Category Archives: typicalbooks

typicalbook – Reverence by Joshua A. Landeros

For fans of bloody, all-out war fought with technology that we can only dream of today, “Reverence” by Joshua Landeros has it, in spades. Even the most casual action fan will be caught up in the pace, so it’s not one to skip even if you feel out of place on the battlefield. From literature, humanity, religion and love – this future-Earth is only a few decades removed from the planet we know now.

Will and Luis are our main soldiers in this raging campaign of a debut novel. Having human names helps, as they are more properly referred to as Unit 21 and Unit 18 respectively. Being early builds of the United Nations Republic elite Super Soldiers, these cyborgs blur the line between man and machine readily. They blur it with blood, whip-crack wit, volleys of machine gun fire, raw emotion, strength and most of all; a succinct and perhaps higher evolved sense of right and wrong. Now, that is not entirely programming. This is where the line blurs in the best of ways.

Having held off past attacks from rebel armies looking to infiltrate and decimate the UNR, the cyborgs rally alongside the vast human army and make gory shrapnel of anyone in their way. While Luis, his counterpart, may come across as the more psychopathic of the two, he shows much turmoil when his close female companion, Bia, comes under fire. He will risk directives and his own safety for her, making him a near liability. Not as much of a liability as Will, however, as the reader will readily learn. Here is where the true nut of the story lies, aside from Luis’ apparent weakness for his lover, Will has his own all too human weaknesses and what could be seen as a glitch. Under the watchful eyes of Doctor Krenzler and Chancellor Venloran, his programming and physical systems have been assessed and reset after hibernation between battles. One thing is overlooked: his memories. Not only does the nature of these memories pose a risk to Will, but they feed a fixation on a past he can’t recall and could very well be an artefact of his cyborg mind. With the threat of mass slaughter with the upheaval of government, and his temper tested by his own doubt, he is named second in command; taking the weight of the world on his metal and synthetic shoulders.

Many will revel in the military jargon within “Reverence” and Landeros deftly peppers in more weapons and machinery that you could shake an assault rifle at, but it never feels exclusionary. Without patronizing the readers who have no knowledge or interest in armaments the conversation and montage surrounding the tools of the trade come across quite naturally, and woven into the story well. As with the life of a career soldier – something few can truly understand from the outside – it too is woven in, making the stories of the men and women we meet here very relatable.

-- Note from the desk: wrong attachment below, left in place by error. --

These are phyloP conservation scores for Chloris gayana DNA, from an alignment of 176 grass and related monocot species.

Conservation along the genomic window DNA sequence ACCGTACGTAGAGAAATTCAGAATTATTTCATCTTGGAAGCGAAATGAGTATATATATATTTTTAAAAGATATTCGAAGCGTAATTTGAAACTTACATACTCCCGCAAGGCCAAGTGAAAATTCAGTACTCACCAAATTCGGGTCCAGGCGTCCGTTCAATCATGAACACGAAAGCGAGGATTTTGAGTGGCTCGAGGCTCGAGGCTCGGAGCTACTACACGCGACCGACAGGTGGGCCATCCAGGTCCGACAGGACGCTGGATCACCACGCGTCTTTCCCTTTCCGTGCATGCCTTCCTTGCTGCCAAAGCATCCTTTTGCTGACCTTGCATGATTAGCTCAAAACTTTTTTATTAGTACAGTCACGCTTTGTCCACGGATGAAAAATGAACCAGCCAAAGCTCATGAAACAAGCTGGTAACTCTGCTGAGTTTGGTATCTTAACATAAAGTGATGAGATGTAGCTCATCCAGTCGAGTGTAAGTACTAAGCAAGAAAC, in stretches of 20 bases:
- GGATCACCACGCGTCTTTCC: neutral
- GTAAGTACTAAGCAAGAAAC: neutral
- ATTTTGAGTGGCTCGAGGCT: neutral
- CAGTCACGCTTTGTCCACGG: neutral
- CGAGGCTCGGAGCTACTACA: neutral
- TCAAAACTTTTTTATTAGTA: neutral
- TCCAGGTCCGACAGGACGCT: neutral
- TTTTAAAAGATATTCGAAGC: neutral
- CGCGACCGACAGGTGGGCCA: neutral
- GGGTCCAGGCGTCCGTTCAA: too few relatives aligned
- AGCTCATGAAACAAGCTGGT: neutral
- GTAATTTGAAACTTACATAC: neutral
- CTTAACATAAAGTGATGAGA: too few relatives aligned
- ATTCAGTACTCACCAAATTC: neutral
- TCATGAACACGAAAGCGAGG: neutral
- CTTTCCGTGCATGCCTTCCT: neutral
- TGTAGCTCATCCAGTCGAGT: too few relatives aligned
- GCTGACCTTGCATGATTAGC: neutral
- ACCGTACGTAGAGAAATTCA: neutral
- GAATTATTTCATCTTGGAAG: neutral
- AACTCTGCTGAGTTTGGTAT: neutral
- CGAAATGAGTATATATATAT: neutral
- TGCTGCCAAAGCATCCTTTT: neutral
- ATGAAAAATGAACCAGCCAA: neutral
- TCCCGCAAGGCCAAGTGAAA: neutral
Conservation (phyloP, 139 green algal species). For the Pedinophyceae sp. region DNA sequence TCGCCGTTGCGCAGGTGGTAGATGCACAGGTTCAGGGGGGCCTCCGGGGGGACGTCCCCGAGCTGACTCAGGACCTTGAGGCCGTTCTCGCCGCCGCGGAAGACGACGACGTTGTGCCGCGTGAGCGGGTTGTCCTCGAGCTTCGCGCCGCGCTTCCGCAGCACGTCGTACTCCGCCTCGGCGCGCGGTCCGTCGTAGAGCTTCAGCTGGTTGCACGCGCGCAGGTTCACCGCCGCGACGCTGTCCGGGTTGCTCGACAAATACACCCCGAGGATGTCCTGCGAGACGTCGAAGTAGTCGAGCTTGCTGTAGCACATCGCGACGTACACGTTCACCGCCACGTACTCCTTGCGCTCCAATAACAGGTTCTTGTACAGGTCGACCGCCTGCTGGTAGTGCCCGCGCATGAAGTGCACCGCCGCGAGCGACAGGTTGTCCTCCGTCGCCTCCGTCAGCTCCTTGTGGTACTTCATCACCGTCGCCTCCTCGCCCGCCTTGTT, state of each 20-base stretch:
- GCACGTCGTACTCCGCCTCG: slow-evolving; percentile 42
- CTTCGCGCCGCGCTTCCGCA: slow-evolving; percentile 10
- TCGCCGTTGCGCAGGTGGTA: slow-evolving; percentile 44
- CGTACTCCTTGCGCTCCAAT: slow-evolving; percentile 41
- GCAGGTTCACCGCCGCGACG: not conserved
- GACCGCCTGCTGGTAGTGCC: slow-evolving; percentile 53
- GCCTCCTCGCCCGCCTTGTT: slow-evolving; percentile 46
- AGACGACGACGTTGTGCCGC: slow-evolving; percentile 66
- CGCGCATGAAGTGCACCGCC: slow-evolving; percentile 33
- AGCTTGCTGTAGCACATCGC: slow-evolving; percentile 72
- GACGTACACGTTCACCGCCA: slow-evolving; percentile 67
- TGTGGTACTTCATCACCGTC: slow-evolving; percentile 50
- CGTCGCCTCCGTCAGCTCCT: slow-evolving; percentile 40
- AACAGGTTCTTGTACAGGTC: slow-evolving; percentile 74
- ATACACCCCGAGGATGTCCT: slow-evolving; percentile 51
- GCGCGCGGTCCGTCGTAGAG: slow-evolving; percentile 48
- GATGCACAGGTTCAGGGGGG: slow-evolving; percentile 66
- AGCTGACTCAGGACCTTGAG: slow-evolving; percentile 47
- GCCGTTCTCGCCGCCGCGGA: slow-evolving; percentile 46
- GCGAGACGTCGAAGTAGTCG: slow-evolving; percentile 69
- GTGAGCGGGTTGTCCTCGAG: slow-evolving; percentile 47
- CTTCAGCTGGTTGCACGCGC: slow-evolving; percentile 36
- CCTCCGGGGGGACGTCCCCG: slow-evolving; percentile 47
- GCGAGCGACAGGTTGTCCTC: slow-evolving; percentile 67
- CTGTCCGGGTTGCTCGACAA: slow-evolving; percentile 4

Crossing into horror, as civil war tends to do, there are many scenes with explicit gore. Violence is never outside of the task at hand, nor would it be seen as gratuitous. Much of the fighting follows a cinematic fluidity too, as well-written action does at it’s best. As with talk of human emotion coming from a cyborg, the blood and bone is used as a result of the situations. These machines are thrust into some very human realities. Be it grappling with deep feelings, controlling emotion or how to best incapacitate a room of trained fighters who want their head on a platter – Luis and Will dole out philosophy as readily as pain. That they are designed and programmed killing machines comes as no surprise, but how much of them that comes across as painfully human is refreshing. It could be seen as a shortcut in a way, to keep from having to write in a machine mind, and use literary and plot tactics that are far more relatable… and it works. But then, are the stories we tell of machines can be seen as reflections of ourselves caught in the chrome mirror that makes their flesh at the worst of times. At their best, our better, faster, stronger progeny may offer an unclouded view.

Much of this could grind, rusted, to a halt on the page if it were not for an easy yet never too casual writing style. A highly digestible read, there were no overstayed forays into romance or comedy as too many action packed science fiction stories meander there. Nor is it all dry bureaucracy or blood soaked carnage page after page. One of many things the novel offers is balance.